‘Rare’ flaw caused American Airlines engine fire in 2016
Back in 2016, an American Airlines (A1G) (AAL) aircraft caught fire during take-off from the O’Hare International Airport in Chicago leading to an emergency evacuation of the plane on the tarmac. An investigation from the National Transportation Safety Board (NTSB) has discovered that the incident was caused by a rare engineering failure.
On October 28, 2016, American Airlines Flight 383, carrying 161 people, was attempting take-off from Chicago O’Hare when the plane suddenly caught fire. Pilots of the aircraft aborted take-off when passengers and crew members saw flames outside the windows. All the people onboard the plane were forced to make an emergency evacuation on the tarmac. The plane came to a halt only about 3,775 feet from the end of the runway, and the cabin filled with smoke, federal investigators said.
Nobody was killed in the fiery incident at O’Hare aboard a flight headed to Miami, but 20 people suffered injuries, one of them serious. Dramatic photographs and videos of the aircraft going up in flames at the airport soon spread around the web. Investigators later found pieces of the engine thrown as far as a half-mile away from the aircraft.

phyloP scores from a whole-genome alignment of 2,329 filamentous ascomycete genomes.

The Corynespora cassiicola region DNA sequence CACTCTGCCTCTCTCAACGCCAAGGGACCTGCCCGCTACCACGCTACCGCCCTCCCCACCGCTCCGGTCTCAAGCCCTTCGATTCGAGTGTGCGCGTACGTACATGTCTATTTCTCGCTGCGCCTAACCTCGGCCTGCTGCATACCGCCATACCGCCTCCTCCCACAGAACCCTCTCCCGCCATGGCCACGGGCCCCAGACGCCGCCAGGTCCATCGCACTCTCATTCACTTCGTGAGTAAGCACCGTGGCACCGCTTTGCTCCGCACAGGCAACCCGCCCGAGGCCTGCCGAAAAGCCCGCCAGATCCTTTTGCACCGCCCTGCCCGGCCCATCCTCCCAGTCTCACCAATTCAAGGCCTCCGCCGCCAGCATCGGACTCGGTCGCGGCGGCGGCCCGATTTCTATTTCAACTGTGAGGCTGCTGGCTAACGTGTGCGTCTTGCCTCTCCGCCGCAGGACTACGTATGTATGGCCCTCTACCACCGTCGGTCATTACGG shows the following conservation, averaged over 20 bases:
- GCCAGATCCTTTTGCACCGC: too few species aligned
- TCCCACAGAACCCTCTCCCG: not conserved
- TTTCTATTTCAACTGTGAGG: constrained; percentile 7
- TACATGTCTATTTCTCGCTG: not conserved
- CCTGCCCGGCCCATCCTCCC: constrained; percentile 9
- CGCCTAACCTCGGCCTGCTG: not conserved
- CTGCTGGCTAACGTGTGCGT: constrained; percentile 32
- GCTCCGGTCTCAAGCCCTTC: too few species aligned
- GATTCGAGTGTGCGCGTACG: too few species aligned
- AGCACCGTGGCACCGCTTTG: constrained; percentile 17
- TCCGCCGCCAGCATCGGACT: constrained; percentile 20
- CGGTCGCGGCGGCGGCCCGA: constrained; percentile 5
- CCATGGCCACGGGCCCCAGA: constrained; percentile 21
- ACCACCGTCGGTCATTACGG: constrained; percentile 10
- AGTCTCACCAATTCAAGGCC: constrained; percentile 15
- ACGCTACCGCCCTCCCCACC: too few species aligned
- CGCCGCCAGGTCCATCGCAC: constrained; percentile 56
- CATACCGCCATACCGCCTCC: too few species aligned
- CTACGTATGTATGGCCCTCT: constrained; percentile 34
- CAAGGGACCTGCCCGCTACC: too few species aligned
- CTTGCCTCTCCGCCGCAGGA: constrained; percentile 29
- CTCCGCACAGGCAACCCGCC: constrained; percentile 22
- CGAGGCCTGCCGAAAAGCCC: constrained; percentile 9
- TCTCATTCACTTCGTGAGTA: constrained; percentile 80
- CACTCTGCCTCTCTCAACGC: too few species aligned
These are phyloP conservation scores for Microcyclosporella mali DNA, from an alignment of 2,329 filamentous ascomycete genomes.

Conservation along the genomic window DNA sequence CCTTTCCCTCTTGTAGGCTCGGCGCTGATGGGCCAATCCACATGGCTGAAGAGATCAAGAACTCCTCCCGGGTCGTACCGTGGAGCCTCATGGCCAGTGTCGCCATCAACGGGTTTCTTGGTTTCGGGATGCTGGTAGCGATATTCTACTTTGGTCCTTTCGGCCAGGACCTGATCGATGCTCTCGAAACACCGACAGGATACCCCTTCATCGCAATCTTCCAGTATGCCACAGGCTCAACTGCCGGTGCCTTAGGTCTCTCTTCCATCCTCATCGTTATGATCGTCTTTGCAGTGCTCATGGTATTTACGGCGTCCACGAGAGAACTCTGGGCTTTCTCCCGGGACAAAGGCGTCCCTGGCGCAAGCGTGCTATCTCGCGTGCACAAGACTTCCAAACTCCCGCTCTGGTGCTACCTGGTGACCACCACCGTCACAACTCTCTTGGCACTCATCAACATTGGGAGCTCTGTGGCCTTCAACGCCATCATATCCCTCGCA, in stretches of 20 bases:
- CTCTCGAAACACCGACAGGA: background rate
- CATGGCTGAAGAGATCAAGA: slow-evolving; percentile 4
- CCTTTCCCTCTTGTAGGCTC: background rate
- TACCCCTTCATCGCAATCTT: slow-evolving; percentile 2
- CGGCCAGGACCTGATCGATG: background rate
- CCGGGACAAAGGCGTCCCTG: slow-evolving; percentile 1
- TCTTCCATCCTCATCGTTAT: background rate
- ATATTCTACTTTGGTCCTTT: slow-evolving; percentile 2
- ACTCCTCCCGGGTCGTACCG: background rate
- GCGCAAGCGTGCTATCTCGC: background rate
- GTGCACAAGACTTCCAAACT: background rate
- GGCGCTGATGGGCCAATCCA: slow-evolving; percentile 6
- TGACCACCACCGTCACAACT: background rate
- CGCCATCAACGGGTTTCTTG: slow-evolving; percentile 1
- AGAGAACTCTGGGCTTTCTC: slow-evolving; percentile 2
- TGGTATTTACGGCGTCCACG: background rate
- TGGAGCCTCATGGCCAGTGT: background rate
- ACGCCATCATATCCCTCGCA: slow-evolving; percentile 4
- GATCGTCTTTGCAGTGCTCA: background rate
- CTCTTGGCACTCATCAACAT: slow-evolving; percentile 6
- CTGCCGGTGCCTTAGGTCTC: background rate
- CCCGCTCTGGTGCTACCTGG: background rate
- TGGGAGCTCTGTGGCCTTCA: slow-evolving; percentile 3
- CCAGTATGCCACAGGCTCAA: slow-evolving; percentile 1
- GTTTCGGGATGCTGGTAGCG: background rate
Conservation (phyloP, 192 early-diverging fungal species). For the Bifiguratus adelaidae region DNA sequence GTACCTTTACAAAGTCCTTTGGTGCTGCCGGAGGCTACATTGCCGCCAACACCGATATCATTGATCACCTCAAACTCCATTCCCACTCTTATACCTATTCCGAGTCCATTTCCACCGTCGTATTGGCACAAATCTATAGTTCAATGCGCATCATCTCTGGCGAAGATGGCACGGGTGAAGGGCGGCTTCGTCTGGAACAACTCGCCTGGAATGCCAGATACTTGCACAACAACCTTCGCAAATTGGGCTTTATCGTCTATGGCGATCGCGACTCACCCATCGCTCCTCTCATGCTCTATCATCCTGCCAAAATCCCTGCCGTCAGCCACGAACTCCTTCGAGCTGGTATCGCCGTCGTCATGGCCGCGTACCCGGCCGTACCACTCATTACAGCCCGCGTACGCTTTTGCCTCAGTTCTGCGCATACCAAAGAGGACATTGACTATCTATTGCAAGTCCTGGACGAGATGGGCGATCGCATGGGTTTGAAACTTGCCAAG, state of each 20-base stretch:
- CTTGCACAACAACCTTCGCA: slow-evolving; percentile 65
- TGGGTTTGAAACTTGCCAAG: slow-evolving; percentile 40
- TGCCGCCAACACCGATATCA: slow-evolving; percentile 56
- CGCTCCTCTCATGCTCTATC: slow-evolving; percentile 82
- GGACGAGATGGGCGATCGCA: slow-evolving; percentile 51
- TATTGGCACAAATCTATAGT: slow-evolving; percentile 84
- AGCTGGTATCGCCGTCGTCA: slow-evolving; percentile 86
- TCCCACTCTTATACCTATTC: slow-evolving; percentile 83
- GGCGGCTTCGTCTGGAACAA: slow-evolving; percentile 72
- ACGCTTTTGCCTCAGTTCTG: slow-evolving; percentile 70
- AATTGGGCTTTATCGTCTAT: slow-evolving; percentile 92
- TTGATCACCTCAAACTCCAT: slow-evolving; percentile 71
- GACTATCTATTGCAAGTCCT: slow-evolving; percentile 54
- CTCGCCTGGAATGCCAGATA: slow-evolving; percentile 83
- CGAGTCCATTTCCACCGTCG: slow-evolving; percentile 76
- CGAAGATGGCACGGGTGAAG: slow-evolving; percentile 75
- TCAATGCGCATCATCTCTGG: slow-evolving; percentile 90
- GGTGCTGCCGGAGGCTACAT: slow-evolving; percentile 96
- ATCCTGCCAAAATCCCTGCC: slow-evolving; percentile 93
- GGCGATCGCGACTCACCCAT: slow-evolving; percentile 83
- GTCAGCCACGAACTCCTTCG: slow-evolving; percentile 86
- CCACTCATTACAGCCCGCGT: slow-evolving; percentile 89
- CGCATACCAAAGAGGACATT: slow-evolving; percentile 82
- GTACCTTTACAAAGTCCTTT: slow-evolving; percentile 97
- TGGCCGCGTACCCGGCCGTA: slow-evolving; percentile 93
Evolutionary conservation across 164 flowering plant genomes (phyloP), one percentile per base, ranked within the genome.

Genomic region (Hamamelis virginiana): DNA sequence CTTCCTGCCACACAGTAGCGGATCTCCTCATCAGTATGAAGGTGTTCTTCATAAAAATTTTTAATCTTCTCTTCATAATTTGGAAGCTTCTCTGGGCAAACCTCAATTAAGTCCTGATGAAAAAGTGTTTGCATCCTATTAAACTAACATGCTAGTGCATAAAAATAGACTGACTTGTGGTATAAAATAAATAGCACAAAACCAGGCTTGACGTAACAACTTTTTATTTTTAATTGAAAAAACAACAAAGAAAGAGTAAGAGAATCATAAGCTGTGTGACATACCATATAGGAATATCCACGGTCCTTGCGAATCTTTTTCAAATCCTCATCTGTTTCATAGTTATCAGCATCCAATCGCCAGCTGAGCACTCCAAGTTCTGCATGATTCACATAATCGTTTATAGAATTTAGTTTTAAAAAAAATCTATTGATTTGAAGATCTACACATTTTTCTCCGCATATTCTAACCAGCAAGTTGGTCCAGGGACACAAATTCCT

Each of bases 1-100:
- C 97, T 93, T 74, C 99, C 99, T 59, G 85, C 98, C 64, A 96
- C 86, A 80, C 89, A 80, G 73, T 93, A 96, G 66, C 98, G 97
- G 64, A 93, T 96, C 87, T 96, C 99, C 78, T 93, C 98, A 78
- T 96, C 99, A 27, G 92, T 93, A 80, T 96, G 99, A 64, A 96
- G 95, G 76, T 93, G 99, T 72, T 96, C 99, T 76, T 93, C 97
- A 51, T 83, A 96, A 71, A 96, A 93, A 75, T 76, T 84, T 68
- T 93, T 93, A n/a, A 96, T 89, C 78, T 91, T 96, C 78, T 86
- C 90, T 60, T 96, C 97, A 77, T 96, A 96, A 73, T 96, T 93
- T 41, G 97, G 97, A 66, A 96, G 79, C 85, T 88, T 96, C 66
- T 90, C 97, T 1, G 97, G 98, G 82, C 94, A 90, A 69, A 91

The NTSB discovered that a disk broke apart in the engine of the Boeing 767-300ER aircraft on the right side of the plane sparking a fire in the General Electric engine. The company said the flaw was in the nickel-metal alloy which had been used to manufacture the disk – but that the failure is extremely rare. GE said it had been 30 years since the problem had been detected and this aircraft was the only plane still using a disk made from that bad batch of alloy, USA Today reported on January 30, 2018.
The NTSB ruled that the rare flaw could not have been detected during manufacturing or in inspections between flights required by the Federal Aviation Administration (FAA). Thus, the board recommended that the FAA develop new inspection guidelines for airliner engines to check for internal disk cracks.
Robert Sumwalt, the board chairman and a former airline pilot, noted that nearly every airliner engine uses a similar metal alloy and this was the only reported failure of the kind. “The fact is this is a very, very rare failure,” USA Today reported him saying.
In addition, the NTSB investigation pointed to the cabin crew, who they say were not knowledgeable on how to use the intercom system to talk to pilots during the evacuation. The crew members evacuated passengers behind an engine that was still running and took too long to get all the passengers out. Several passengers even attempted to pick up their carry-on luggage during the evacuation and refused to listen to instructions from the crew. The NTSB concluded that the emergency evacuation was unnecessarily chaotic, Travel and Leisure writes.
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